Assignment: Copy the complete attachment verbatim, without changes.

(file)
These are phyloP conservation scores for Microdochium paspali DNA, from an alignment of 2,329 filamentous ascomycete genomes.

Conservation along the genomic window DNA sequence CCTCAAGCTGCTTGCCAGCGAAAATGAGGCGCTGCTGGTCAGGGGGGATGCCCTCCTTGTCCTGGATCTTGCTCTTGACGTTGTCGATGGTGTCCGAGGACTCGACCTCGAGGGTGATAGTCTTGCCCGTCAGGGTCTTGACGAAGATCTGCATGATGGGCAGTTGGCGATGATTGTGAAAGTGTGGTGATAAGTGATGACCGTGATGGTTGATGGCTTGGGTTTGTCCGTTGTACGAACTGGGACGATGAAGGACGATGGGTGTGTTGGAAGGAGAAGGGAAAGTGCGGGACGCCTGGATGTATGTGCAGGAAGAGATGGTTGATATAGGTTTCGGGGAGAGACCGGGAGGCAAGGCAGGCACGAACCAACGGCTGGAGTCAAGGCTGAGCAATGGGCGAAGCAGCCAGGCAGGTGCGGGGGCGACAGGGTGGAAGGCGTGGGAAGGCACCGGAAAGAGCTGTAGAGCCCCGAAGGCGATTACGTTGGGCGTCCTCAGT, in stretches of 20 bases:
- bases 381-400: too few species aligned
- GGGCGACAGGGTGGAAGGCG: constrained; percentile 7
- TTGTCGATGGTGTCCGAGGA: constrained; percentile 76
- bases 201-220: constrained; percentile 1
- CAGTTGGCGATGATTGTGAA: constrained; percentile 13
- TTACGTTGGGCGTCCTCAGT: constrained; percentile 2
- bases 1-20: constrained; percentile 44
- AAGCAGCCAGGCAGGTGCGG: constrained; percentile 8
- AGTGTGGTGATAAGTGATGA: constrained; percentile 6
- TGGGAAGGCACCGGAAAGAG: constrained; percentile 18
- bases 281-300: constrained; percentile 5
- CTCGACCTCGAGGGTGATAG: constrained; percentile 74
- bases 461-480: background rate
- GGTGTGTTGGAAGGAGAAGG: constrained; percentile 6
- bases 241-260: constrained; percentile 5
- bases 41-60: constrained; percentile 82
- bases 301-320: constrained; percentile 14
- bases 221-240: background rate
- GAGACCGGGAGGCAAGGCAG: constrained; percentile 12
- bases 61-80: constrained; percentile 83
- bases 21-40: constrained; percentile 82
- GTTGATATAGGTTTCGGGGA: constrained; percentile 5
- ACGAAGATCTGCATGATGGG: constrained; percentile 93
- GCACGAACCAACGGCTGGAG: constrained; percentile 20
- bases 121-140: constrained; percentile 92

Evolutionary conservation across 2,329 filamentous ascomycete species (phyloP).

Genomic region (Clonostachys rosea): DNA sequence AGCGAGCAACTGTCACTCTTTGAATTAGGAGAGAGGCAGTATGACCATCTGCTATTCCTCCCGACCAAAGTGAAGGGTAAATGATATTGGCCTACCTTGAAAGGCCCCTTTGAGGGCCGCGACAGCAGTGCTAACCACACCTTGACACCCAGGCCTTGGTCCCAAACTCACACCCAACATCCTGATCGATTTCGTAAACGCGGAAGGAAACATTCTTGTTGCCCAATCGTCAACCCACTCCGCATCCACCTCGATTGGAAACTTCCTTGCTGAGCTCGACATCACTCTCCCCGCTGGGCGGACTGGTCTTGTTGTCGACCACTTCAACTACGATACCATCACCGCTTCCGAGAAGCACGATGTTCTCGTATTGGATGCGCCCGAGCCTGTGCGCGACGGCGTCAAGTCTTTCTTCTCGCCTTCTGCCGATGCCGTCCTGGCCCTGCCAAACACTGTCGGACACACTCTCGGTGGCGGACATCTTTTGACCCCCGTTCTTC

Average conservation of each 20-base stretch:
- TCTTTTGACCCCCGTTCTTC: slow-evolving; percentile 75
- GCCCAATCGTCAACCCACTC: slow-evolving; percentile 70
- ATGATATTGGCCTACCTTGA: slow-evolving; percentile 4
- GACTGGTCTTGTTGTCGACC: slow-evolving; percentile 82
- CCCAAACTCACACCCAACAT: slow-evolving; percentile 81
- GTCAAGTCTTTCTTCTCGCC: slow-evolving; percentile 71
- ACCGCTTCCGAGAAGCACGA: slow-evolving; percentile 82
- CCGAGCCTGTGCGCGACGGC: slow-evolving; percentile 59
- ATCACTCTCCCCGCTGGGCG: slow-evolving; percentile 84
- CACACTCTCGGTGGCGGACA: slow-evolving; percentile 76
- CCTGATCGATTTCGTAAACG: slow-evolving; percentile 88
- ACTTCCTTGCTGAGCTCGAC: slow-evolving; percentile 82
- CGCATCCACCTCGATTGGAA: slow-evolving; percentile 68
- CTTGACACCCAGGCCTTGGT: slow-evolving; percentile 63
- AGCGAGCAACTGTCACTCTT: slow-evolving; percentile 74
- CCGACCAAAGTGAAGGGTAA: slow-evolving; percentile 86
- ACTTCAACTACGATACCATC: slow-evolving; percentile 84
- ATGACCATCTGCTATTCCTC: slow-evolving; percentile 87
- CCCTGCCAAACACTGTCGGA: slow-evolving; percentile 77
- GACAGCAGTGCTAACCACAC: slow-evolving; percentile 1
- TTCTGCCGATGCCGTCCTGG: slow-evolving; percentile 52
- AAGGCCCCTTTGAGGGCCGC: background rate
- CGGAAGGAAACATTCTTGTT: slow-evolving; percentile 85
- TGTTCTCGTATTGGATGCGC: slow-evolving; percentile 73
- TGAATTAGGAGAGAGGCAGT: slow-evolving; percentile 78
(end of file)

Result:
These are phyloP conservation scores for Microdochium paspali DNA, from an alignment of 2,329 filamentous ascomycete genomes.

Conservation along the genomic window DNA sequence CCTCAAGCTGCTTGCCAGCGAAAATGAGGCGCTGCTGGTCAGGGGGGATGCCCTCCTTGTCCTGGATCTTGCTCTTGACGTTGTCGATGGTGTCCGAGGACTCGACCTCGAGGGTGATAGTCTTGCCCGTCAGGGTCTTGACGAAGATCTGCATGATGGGCAGTTGGCGATGATTGTGAAAGTGTGGTGATAAGTGATGACCGTGATGGTTGATGGCTTGGGTTTGTCCGTTGTACGAACTGGGACGATGAAGGACGATGGGTGTGTTGGAAGGAGAAGGGAAAGTGCGGGACGCCTGGATGTATGTGCAGGAAGAGATGGTTGATATAGGTTTCGGGGAGAGACCGGGAGGCAAGGCAGGCACGAACCAACGGCTGGAGTCAAGGCTGAGCAATGGGCGAAGCAGCCAGGCAGGTGCGGGGGCGACAGGGTGGAAGGCGTGGGAAGGCACCGGAAAGAGCTGTAGAGCCCCGAAGGCGATTACGTTGGGCGTCCTCAGT, in stretches of 20 bases:
- bases 381-400: too few species aligned
- GGGCGACAGGGTGGAAGGCG: constrained; percentile 7
- TTGTCGATGGTGTCCGAGGA: constrained; percentile 76
- bases 201-220: constrained; percentile 1
- CAGTTGGCGATGATTGTGAA: constrained; percentile 13
- TTACGTTGGGCGTCCTCAGT: constrained; percentile 2
- bases 1-20: constrained; percentile 44
- AAGCAGCCAGGCAGGTGCGG: constrained; percentile 8
- AGTGTGGTGATAAGTGATGA: constrained; percentile 6
- TGGGAAGGCACCGGAAAGAG: constrained; percentile 18
- bases 281-300: constrained; percentile 5
- CTCGACCTCGAGGGTGATAG: constrained; percentile 74
- bases 461-480: background rate
- GGTGTGTTGGAAGGAGAAGG: constrained; percentile 6
- bases 241-260: constrained; percentile 5
- bases 41-60: constrained; percentile 82
- bases 301-320: constrained; percentile 14
- bases 221-240: background rate
- GAGACCGGGAGGCAAGGCAG: constrained; percentile 12
- bases 61-80: constrained; percentile 83
- bases 21-40: constrained; percentile 82
- GTTGATATAGGTTTCGGGGA: constrained; percentile 5
- ACGAAGATCTGCATGATGGG: constrained; percentile 93
- GCACGAACCAACGGCTGGAG: constrained; percentile 20
- bases 121-140: constrained; percentile 92

Evolutionary conservation across 2,329 filamentous ascomycete species (phyloP).

Genomic region (Clonostachys rosea): DNA sequence AGCGAGCAACTGTCACTCTTTGAATTAGGAGAGAGGCAGTATGACCATCTGCTATTCCTCCCGACCAAAGTGAAGGGTAAATGATATTGGCCTACCTTGAAAGGCCCCTTTGAGGGCCGCGACAGCAGTGCTAACCACACCTTGACACCCAGGCCTTGGTCCCAAACTCACACCCAACATCCTGATCGATTTCGTAAACGCGGAAGGAAACATTCTTGTTGCCCAATCGTCAACCCACTCCGCATCCACCTCGATTGGAAACTTCCTTGCTGAGCTCGACATCACTCTCCCCGCTGGGCGGACTGGTCTTGTTGTCGACCACTTCAACTACGATACCATCACCGCTTCCGAGAAGCACGATGTTCTCGTATTGGATGCGCCCGAGCCTGTGCGCGACGGCGTCAAGTCTTTCTTCTCGCCTTCTGCCGATGCCGTCCTGGCCCTGCCAAACACTGTCGGACACACTCTCGGTGGCGGACATCTTTTGACCCCCGTTCTTC

Average conservation of each 20-base stretch:
- TCTTTTGACCCCCGTTCTTC: slow-evolving; percentile 75
- GCCCAATCGTCAACCCACTC: slow-evolving; percentile 70
- ATGATATTGGCCTACCTTGA: slow-evolving; percentile 4
- GACTGGTCTTGTTGTCGACC: slow-evolving; percentile 82
- CCCAAACTCACACCCAACAT: slow-evolving; percentile 81
- GTCAAGTCTTTCTTCTCGCC: slow-evolving; percentile 71
- ACCGCTTCCGAGAAGCACGA: slow-evolving; percentile 82
- CCGAGCCTGTGCGCGACGGC: slow-evolving; percentile 59
- ATCACTCTCCCCGCTGGGCG: slow-evolving; percentile 84
- CACACTCTCGGTGGCGGACA: slow-evolving; percentile 76
- CCTGATCGATTTCGTAAACG: slow-evolving; percentile 88
- ACTTCCTTGCTGAGCTCGAC: slow-evolving; percentile 82
- CGCATCCACCTCGATTGGAA: slow-evolving; percentile 68
- CTTGACACCCAGGCCTTGGT: slow-evolving; percentile 63
- AGCGAGCAACTGTCACTCTT: slow-evolving; percentile 74
- CCGACCAAAGTGAAGGGTAA: slow-evolving; percentile 86
- ACTTCAACTACGATACCATC: slow-evolving; percentile 84
- ATGACCATCTGCTATTCCTC: slow-evolving; percentile 87
- CCCTGCCAAACACTGTCGGA: slow-evolving; percentile 77
- GACAGCAGTGCTAACCACAC: slow-evolving; percentile 1
- TTCTGCCGATGCCGTCCTGG: slow-evolving; percentile 52
- AAGGCCCCTTTGAGGGCCGC: background rate
- CGGAAGGAAACATTCTTGTT: slow-evolving; percentile 85
- TGTTCTCGTATTGGATGCGC: slow-evolving; percentile 73
- TGAATTAGGAGAGAGGCAGT: slow-evolving; percentile 78